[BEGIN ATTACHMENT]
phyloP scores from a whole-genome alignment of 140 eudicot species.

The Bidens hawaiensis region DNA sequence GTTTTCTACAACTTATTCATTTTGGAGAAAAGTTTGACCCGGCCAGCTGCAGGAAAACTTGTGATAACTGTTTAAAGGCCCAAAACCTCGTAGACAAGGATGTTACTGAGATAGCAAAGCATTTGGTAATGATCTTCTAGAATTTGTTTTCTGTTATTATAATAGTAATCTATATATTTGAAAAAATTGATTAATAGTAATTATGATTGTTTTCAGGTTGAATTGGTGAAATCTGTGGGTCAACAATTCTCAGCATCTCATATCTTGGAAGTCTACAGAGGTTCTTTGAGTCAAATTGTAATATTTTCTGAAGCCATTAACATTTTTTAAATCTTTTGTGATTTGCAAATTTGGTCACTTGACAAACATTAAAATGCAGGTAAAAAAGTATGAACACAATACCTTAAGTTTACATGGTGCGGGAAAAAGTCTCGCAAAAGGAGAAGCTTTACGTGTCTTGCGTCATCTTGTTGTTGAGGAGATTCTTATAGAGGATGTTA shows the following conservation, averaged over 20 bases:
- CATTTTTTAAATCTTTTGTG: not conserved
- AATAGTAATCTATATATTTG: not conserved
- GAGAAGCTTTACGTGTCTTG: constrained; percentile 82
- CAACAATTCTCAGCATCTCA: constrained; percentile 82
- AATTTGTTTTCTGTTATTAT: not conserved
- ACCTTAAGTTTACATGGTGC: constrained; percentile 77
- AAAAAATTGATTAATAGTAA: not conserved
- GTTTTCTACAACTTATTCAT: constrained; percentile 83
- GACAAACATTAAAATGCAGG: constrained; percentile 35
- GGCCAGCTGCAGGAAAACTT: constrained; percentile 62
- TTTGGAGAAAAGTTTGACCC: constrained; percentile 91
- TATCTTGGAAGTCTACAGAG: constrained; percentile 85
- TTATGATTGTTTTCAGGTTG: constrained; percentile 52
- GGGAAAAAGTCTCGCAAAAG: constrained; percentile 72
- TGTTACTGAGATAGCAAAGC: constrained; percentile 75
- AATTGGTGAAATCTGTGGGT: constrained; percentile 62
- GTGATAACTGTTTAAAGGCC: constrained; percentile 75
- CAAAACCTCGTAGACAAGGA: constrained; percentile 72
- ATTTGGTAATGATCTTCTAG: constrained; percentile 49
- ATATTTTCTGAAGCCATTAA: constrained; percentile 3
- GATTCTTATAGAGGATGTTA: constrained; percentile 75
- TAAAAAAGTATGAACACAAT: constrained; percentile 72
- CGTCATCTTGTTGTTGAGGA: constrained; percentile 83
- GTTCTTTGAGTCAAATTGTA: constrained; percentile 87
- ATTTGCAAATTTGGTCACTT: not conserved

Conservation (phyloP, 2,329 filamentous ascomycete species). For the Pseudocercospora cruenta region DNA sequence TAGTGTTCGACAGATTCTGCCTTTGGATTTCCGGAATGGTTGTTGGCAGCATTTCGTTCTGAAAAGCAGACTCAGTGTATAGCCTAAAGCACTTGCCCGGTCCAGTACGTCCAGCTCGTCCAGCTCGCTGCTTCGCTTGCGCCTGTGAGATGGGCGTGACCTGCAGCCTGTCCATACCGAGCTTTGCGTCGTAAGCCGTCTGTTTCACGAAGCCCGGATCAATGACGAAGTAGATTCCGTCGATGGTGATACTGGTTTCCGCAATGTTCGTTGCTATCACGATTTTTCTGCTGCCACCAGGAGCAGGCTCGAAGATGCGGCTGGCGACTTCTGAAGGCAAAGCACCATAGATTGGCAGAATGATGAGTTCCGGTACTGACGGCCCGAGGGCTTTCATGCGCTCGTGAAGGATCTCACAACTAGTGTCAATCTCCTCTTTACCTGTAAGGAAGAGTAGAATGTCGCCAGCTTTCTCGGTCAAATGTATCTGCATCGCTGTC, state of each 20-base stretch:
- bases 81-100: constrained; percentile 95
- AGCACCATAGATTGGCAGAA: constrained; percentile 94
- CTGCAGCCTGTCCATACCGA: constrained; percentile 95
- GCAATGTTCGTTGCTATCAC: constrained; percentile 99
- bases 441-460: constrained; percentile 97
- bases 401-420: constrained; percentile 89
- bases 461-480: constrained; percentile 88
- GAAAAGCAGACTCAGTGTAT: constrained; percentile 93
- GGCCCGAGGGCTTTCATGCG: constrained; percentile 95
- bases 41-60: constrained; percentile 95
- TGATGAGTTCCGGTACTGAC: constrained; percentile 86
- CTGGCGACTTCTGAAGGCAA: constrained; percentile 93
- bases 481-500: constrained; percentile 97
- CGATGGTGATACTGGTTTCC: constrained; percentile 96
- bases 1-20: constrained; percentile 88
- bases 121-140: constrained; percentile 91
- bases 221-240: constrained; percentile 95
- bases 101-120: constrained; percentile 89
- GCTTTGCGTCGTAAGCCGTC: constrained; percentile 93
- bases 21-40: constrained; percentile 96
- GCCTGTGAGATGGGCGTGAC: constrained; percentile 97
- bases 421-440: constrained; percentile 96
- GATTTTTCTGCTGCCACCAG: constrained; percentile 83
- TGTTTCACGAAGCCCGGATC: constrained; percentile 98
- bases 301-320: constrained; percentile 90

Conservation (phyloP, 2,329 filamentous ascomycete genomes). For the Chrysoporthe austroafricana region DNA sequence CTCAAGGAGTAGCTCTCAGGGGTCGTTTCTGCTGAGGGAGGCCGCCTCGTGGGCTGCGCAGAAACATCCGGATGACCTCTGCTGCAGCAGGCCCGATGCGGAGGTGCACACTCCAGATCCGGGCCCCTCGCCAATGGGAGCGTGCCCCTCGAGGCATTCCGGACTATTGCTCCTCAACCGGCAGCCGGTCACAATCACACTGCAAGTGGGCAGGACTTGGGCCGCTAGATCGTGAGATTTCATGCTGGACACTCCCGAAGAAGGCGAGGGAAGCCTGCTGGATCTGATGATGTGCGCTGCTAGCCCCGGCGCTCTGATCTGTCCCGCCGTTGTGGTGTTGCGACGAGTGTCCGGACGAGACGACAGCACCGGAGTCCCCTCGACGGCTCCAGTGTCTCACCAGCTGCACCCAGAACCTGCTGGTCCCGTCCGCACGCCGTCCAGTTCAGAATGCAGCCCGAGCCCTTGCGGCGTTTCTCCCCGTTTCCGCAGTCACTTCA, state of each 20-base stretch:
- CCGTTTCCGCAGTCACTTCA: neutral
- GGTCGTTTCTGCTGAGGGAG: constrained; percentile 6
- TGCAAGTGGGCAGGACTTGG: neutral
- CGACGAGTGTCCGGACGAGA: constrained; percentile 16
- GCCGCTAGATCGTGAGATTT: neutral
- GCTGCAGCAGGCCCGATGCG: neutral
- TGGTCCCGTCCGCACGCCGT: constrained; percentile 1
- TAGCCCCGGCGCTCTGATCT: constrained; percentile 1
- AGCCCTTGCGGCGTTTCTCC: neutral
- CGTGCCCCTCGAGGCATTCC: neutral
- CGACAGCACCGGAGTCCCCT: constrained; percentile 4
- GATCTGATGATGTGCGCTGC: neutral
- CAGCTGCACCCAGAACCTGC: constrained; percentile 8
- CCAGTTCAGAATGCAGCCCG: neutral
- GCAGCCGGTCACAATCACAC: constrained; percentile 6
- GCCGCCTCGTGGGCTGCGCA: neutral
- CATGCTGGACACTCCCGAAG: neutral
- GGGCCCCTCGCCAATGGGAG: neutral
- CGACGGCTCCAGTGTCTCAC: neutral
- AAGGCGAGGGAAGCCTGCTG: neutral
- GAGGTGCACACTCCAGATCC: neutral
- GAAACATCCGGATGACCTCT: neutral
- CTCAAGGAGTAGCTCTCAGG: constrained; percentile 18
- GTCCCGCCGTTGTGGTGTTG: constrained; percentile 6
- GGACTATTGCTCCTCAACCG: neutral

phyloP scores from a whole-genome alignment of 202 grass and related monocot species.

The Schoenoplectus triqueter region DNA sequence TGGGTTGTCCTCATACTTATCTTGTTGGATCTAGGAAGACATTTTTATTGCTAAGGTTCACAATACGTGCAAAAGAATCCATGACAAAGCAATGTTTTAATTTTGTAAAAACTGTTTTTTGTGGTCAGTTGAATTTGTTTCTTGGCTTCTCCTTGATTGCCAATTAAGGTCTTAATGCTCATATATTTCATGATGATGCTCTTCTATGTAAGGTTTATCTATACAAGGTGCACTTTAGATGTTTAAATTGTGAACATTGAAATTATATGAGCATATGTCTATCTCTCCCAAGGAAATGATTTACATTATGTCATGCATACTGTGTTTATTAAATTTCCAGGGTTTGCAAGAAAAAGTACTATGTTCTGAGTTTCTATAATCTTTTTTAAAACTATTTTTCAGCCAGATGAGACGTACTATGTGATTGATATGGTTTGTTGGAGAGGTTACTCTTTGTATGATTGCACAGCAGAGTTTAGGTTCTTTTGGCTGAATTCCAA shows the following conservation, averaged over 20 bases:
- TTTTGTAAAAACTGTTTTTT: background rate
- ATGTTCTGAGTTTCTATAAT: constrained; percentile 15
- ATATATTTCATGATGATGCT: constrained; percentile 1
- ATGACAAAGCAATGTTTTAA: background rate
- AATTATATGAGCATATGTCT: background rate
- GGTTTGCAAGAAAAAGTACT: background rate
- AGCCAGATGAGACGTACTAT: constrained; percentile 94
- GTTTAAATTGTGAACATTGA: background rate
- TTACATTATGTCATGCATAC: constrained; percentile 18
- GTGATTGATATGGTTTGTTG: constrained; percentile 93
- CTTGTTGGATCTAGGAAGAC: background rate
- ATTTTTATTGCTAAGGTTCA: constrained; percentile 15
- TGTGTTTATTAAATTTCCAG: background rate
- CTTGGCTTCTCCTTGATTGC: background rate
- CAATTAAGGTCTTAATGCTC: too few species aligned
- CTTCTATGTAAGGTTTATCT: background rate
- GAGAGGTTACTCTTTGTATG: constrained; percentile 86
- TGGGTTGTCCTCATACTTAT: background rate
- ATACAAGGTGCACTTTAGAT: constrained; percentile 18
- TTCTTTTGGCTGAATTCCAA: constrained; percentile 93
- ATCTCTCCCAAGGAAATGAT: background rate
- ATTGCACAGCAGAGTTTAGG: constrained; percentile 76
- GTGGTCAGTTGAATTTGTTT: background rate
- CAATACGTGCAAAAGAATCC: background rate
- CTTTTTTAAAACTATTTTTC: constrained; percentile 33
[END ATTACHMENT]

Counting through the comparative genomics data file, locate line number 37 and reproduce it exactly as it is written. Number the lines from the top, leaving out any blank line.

- GGCCCGAGGGCTTTCATGCG: constrained; percentile 95